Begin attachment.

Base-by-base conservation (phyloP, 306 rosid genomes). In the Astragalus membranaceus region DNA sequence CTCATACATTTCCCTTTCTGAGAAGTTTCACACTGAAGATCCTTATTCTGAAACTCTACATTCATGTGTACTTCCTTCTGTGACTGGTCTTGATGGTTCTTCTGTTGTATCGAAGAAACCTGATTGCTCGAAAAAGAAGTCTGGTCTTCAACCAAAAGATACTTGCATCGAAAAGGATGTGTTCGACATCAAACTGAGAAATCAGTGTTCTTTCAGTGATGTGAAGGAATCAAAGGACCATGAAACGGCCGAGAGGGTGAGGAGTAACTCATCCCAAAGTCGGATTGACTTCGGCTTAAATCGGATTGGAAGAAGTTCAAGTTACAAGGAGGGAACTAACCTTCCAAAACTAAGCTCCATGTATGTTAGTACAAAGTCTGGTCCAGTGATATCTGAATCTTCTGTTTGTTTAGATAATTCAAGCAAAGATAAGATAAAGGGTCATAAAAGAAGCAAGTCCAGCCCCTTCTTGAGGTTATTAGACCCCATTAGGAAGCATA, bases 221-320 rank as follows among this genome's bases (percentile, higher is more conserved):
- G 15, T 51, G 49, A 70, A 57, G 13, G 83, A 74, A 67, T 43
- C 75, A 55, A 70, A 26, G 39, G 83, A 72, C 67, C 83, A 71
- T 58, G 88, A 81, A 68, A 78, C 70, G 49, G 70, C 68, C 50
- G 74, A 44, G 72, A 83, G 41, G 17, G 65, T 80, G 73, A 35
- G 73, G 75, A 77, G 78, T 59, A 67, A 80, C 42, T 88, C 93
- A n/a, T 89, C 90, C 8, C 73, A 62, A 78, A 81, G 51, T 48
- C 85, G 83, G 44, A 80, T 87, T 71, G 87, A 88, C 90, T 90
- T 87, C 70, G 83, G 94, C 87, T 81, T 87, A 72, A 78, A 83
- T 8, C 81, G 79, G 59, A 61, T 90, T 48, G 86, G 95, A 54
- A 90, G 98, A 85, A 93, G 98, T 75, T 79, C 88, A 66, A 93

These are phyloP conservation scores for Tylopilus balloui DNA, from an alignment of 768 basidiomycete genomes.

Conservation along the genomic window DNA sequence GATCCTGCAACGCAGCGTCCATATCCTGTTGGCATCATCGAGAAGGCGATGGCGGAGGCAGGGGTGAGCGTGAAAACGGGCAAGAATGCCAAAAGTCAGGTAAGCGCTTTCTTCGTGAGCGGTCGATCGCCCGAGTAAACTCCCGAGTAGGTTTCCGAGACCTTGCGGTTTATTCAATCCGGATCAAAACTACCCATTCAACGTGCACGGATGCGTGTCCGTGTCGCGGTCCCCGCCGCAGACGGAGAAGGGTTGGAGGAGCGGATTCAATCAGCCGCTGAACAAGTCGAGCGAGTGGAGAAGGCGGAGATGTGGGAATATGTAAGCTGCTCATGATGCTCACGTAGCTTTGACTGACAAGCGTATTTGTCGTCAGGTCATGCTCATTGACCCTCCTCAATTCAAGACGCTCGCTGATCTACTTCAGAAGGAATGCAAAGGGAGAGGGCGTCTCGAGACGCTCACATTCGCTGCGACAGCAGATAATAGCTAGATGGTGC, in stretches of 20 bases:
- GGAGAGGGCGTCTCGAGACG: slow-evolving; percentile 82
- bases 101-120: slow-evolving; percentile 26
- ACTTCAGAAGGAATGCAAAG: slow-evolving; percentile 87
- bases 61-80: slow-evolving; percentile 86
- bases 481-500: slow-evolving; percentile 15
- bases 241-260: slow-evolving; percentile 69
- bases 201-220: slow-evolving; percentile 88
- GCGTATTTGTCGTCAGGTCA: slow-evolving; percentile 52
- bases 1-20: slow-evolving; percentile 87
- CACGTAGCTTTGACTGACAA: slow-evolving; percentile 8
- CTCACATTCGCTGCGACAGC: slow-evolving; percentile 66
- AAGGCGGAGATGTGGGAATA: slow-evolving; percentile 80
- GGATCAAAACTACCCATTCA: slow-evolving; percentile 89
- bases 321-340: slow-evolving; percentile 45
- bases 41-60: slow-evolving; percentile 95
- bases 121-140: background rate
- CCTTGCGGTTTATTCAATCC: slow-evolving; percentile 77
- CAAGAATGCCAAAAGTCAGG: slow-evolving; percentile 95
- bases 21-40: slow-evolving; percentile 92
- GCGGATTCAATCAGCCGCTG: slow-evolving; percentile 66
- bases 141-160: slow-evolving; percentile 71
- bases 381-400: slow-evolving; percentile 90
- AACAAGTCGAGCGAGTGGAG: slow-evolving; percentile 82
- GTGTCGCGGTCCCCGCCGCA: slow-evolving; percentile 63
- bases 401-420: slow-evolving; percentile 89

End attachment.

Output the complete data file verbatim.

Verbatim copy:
Base-by-base conservation (phyloP, 306 rosid genomes). In the Astragalus membranaceus region DNA sequence CTCATACATTTCCCTTTCTGAGAAGTTTCACACTGAAGATCCTTATTCTGAAACTCTACATTCATGTGTACTTCCTTCTGTGACTGGTCTTGATGGTTCTTCTGTTGTATCGAAGAAACCTGATTGCTCGAAAAAGAAGTCTGGTCTTCAACCAAAAGATACTTGCATCGAAAAGGATGTGTTCGACATCAAACTGAGAAATCAGTGTTCTTTCAGTGATGTGAAGGAATCAAAGGACCATGAAACGGCCGAGAGGGTGAGGAGTAACTCATCCCAAAGTCGGATTGACTTCGGCTTAAATCGGATTGGAAGAAGTTCAAGTTACAAGGAGGGAACTAACCTTCCAAAACTAAGCTCCATGTATGTTAGTACAAAGTCTGGTCCAGTGATATCTGAATCTTCTGTTTGTTTAGATAATTCAAGCAAAGATAAGATAAAGGGTCATAAAAGAAGCAAGTCCAGCCCCTTCTTGAGGTTATTAGACCCCATTAGGAAGCATA, bases 221-320 rank as follows among this genome's bases (percentile, higher is more conserved):
- G 15, T 51, G 49, A 70, A 57, G 13, G 83, A 74, A 67, T 43
- C 75, A 55, A 70, A 26, G 39, G 83, A 72, C 67, C 83, A 71
- T 58, G 88, A 81, A 68, A 78, C 70, G 49, G 70, C 68, C 50
- G 74, A 44, G 72, A 83, G 41, G 17, G 65, T 80, G 73, A 35
- G 73, G 75, A 77, G 78, T 59, A 67, A 80, C 42, T 88, C 93
- A n/a, T 89, C 90, C 8, C 73, A 62, A 78, A 81, G 51, T 48
- C 85, G 83, G 44, A 80, T 87, T 71, G 87, A 88, C 90, T 90
- T 87, C 70, G 83, G 94, C 87, T 81, T 87, A 72, A 78, A 83
- T 8, C 81, G 79, G 59, A 61, T 90, T 48, G 86, G 95, A 54
- A 90, G 98, A 85, A 93, G 98, T 75, T 79, C 88, A 66, A 93

These are phyloP conservation scores for Tylopilus balloui DNA, from an alignment of 768 basidiomycete genomes.

Conservation along the genomic window DNA sequence GATCCTGCAACGCAGCGTCCATATCCTGTTGGCATCATCGAGAAGGCGATGGCGGAGGCAGGGGTGAGCGTGAAAACGGGCAAGAATGCCAAAAGTCAGGTAAGCGCTTTCTTCGTGAGCGGTCGATCGCCCGAGTAAACTCCCGAGTAGGTTTCCGAGACCTTGCGGTTTATTCAATCCGGATCAAAACTACCCATTCAACGTGCACGGATGCGTGTCCGTGTCGCGGTCCCCGCCGCAGACGGAGAAGGGTTGGAGGAGCGGATTCAATCAGCCGCTGAACAAGTCGAGCGAGTGGAGAAGGCGGAGATGTGGGAATATGTAAGCTGCTCATGATGCTCACGTAGCTTTGACTGACAAGCGTATTTGTCGTCAGGTCATGCTCATTGACCCTCCTCAATTCAAGACGCTCGCTGATCTACTTCAGAAGGAATGCAAAGGGAGAGGGCGTCTCGAGACGCTCACATTCGCTGCGACAGCAGATAATAGCTAGATGGTGC, in stretches of 20 bases:
- GGAGAGGGCGTCTCGAGACG: slow-evolving; percentile 82
- bases 101-120: slow-evolving; percentile 26
- ACTTCAGAAGGAATGCAAAG: slow-evolving; percentile 87
- bases 61-80: slow-evolving; percentile 86
- bases 481-500: slow-evolving; percentile 15
- bases 241-260: slow-evolving; percentile 69
- bases 201-220: slow-evolving; percentile 88
- GCGTATTTGTCGTCAGGTCA: slow-evolving; percentile 52
- bases 1-20: slow-evolving; percentile 87
- CACGTAGCTTTGACTGACAA: slow-evolving; percentile 8
- CTCACATTCGCTGCGACAGC: slow-evolving; percentile 66
- AAGGCGGAGATGTGGGAATA: slow-evolving; percentile 80
- GGATCAAAACTACCCATTCA: slow-evolving; percentile 89
- bases 321-340: slow-evolving; percentile 45
- bases 41-60: slow-evolving; percentile 95
- bases 121-140: background rate
- CCTTGCGGTTTATTCAATCC: slow-evolving; percentile 77
- CAAGAATGCCAAAAGTCAGG: slow-evolving; percentile 95
- bases 21-40: slow-evolving; percentile 92
- GCGGATTCAATCAGCCGCTG: slow-evolving; percentile 66
- bases 141-160: slow-evolving; percentile 71
- bases 381-400: slow-evolving; percentile 90
- AACAAGTCGAGCGAGTGGAG: slow-evolving; percentile 82
- GTGTCGCGGTCCCCGCCGCA: slow-evolving; percentile 63
- bases 401-420: slow-evolving; percentile 89